The Relationship Between Gen Z and Sex Positivity
Examining the cultural moments that exposed millennial and older Gen Z women to the darker side of sex-positivity
It’s fair to say the internet is obsessed with people’s sex lives, and never more so than in the last few years when long periods of isolation have forced many of us to stay at home and turn our gazes inward, leaving some people incredibly bored. However, the tide of scrutiny and criticism provoked by Onlyfans and the boom in online sex work in recent years has given over to another source of panic – the rise of what has been dubbed in some quarters, the ‘Puriteen’.
It’s been established for a while now that younger generations are allegedly not having as much sex as we used to. And, this is for a whole host of reasons, not least the distractions technology has to offer. However, commentators complaining that young people don’t have an enthusiastic enough attitude towards sex is an interesting source of moral panic, to say the least.
Various outlets have weighed in on this phenomenon, including The Guardian, Rolling Stone and Buzzfeed. The slew of articles last autumn seemed to agree on one thing, while there were various sources from which this ‘concern’ seemed to arise, including discussions around kink at Pride events, there was no clear target. The Guardian went so far as to use Billie Eilish as the face of this movement, all because she went so far as to say that porn was a “disgrace” and that its influence led to her feeling pressured to enjoy certain things, “The first few times I, you know, had sex, I was not saying no to things that were not good. It was because I thought that’s what I was supposed to be attracted to.”
When the issue of Gen Z sex-positivity first came into the media, the nostalgic ‘Twilight Renaissance’ was still popular, bolstered by the TikTok-driven micro trend cycle. It was then that it became apparent; women in their twenties really have lived the consequences of certain cultural moments around relationships and sex-positivity. Back in the late noughties and early 2010s, the pop-cultural landscape was drastically different to the one young women navigate today. Twilight, and many other similar YA book series, introduced young women to a formidable brand of teen romance writing. And, while I’d hesitate to describe Stephanie Meyer’s work as ‘sex-positive’, it introduced us to problematic romantic heroes and scenarios that became powerful tropes.
After all, Bella’s love interests are jealous, possessive and controlling. She is kissed without her consent, stalked, watched while sleeping and even hurt during sex. The attitude of both her love interests is presented as intense and romantic. And, while there is a lot of nostalgia surrounding the series, upon revisiting it, it’s alarming to think of the impact those fictional relationships had on many tweenage brains, particularly as some women have mentioned how the series influenced their expectations of partners.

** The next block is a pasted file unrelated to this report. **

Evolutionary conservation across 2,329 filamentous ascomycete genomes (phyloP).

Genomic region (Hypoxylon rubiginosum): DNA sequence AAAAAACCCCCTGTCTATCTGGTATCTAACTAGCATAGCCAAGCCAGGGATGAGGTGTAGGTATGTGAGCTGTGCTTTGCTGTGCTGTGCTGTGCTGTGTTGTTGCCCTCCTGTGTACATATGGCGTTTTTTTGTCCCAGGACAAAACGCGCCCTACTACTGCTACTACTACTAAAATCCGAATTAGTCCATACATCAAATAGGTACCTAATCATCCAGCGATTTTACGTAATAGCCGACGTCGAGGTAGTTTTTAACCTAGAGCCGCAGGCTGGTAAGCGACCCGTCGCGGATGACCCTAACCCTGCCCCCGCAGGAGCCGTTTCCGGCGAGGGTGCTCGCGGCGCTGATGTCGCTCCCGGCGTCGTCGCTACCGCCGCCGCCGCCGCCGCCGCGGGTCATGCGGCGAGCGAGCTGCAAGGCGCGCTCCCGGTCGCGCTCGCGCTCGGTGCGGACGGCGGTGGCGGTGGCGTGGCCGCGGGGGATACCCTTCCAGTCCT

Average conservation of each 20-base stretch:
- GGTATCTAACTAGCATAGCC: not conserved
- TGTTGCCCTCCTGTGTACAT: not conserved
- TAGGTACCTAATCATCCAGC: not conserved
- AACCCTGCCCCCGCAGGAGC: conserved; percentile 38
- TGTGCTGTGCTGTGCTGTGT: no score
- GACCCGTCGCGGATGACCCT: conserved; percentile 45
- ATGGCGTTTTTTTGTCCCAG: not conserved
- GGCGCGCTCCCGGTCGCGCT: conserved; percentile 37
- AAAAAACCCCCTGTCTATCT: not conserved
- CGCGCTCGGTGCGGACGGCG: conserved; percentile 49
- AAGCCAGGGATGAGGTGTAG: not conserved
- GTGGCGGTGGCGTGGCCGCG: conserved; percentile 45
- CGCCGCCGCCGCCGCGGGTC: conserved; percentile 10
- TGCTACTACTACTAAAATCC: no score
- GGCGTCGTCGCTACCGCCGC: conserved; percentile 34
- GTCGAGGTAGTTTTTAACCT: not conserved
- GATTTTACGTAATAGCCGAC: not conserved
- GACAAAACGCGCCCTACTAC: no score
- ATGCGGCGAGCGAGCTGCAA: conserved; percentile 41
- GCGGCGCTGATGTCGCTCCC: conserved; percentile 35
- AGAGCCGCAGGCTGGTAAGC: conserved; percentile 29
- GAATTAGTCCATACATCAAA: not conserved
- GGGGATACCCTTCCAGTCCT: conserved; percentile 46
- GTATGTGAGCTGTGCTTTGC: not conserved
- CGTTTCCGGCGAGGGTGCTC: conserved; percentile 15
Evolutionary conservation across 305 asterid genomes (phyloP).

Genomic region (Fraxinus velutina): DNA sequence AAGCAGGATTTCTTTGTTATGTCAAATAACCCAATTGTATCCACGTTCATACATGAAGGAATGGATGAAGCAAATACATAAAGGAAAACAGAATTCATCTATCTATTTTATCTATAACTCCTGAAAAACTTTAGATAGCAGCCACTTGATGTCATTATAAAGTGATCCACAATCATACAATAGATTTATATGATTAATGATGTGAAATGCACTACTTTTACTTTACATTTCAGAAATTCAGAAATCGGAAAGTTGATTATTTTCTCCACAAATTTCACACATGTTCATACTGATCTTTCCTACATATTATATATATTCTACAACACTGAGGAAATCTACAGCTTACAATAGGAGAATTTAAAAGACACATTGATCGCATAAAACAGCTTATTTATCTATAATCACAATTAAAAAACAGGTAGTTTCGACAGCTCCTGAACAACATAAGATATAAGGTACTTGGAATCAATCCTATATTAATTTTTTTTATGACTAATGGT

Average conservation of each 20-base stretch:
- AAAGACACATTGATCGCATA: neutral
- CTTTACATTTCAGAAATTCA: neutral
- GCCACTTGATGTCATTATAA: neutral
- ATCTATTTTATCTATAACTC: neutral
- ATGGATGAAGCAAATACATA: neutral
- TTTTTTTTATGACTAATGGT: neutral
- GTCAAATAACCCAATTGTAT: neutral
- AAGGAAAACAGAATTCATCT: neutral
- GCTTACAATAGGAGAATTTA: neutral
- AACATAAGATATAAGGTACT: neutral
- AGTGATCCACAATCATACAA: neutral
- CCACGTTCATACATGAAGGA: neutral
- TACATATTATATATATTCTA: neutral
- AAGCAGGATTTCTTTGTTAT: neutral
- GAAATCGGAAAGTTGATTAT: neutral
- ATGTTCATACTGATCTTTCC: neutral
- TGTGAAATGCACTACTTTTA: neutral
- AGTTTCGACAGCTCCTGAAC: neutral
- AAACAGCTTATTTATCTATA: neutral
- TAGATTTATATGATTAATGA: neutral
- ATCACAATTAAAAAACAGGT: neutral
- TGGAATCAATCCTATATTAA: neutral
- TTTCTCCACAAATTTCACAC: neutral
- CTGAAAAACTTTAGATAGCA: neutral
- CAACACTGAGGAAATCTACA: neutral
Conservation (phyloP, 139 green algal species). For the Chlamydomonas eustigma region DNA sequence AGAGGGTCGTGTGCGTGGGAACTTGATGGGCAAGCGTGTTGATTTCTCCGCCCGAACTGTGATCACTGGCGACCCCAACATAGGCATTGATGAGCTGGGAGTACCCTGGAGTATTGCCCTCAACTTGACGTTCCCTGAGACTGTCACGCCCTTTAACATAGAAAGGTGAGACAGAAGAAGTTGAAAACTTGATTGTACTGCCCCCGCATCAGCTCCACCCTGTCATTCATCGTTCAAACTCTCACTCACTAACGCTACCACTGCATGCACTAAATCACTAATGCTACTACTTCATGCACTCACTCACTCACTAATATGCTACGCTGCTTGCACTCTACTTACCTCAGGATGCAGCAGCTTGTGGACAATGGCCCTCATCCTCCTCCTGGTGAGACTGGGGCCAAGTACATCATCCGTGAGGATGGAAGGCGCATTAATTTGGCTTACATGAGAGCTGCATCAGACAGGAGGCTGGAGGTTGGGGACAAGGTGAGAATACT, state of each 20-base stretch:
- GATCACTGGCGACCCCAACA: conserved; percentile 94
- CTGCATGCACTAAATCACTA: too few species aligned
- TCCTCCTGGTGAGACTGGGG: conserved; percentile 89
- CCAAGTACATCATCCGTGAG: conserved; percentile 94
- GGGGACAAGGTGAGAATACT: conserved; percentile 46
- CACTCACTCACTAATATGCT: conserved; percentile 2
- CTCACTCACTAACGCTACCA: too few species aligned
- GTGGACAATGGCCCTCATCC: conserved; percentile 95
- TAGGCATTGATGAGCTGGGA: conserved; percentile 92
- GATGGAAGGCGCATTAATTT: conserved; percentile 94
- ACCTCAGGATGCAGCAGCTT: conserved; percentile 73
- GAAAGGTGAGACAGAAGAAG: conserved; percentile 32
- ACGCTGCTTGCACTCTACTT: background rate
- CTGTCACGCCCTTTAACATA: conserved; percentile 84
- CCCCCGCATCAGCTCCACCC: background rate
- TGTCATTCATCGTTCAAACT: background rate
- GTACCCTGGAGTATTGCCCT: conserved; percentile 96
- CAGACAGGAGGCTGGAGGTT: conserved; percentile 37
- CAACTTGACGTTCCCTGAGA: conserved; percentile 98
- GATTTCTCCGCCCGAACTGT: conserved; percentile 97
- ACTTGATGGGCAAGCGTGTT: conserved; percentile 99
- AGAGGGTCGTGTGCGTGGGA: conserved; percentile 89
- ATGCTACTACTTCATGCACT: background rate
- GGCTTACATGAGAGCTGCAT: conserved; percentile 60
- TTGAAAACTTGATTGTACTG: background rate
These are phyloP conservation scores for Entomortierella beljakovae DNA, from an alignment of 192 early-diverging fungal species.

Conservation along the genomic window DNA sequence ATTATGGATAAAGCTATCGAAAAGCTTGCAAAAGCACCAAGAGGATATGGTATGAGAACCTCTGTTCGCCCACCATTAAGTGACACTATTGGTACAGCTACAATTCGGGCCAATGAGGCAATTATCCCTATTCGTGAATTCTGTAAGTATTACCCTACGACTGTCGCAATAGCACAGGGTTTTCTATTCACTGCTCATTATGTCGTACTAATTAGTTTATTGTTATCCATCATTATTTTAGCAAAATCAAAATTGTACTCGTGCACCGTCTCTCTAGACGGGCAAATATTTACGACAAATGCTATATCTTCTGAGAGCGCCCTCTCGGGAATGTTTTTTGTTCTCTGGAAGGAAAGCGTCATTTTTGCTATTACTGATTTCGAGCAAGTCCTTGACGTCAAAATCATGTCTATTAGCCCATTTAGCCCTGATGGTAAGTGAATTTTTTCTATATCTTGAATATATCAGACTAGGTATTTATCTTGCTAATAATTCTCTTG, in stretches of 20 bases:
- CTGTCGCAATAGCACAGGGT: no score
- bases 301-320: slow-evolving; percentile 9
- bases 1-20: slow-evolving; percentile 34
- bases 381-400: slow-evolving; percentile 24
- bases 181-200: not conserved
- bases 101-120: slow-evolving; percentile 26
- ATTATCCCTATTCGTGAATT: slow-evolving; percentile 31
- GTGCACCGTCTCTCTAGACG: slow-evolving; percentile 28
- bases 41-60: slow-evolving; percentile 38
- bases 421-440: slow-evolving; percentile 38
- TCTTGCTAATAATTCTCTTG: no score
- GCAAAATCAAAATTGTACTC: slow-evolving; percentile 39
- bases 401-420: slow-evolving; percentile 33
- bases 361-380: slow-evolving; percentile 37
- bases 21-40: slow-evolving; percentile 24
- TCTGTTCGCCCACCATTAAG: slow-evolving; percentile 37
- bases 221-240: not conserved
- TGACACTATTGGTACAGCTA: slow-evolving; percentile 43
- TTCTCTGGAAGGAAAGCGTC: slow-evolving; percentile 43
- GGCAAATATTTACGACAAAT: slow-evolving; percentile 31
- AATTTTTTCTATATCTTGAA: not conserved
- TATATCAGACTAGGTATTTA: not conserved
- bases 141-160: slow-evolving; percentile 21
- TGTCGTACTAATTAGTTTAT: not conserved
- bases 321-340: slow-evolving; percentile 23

To add to this, 50 Shades of Grey, which was originally written as Twilight fanfiction, made a huge and controversial splash in the way sex was described in popular culture at the time of its release. Suddenly, kink was a trending topic in the mainstream, which was most likely an incredibly liberating thing for a lot of people. However, it would be hard to deny that it contributed heavily to a culture in which women are assumed to be ‘vanilla’ if they don’t enjoy acts such as spanking and choking that were once previously more associated with BDSM subculture than the mainstream.
So, if we’re having a reckoning on the darker side of the ‘sex-positive’ culture we’ve been living in for the last decade, who’s to say it’s unnecessary? It seems to me that the idea of sex positivity that became so popular throughout the late 2000s/2010s was only overwhelmingly ‘positive’ if you were sexually cavalier, active and into being ‘adventurous’. To give this time credit, it’s fantastic that this may have opened up a whole new world for some and encouraged frank discussion around what people might really want out of their sex lives. But, it wasn’t a moment that included everyone.
Young people today are overwhelmed with messaging concerning relationships and sex, but also have more access than ever to appropriate education and platforms upon which to advocate for themselves and their views. If young women and celebs like Eilish want to broadcast a view of sexuality that’s more in tune with them individually than the images of ‘good sex’ imposed by media and porn, then surely that’s something to be celebrated, not maligned?
If young people are practising scepticism in order to protect their boundaries, bodies and peace, the branding of this as anti-feminist sounding ‘sex-negativity’ is frankly puzzling – and something a lot of these pieces even seem to acknowledge as a straw man in conclusion.
‘Sex Positivity’ may have been a feminist movement, but it’s also a marketing tool, and a catch-all phrase that means many different things. The young people being branded ‘sex negative’ today are doing the same thing as feminists fighting for sex-positivity in the 70s – hoping for a safer and more fulfilling culture around sex and relationships for everyone. People growing up today have their own cultural milestones to confront when it comes to forming ideas about sex and relationships (Euphoria, anyone?). And, seeing young people becoming more critical of messaging that suggests that they must do or try certain things in the bedroom, or accept certain relationship behaviours outside of it, is frankly refreshing. We’ve come a long way since Forks – and I’m glad we’re still going.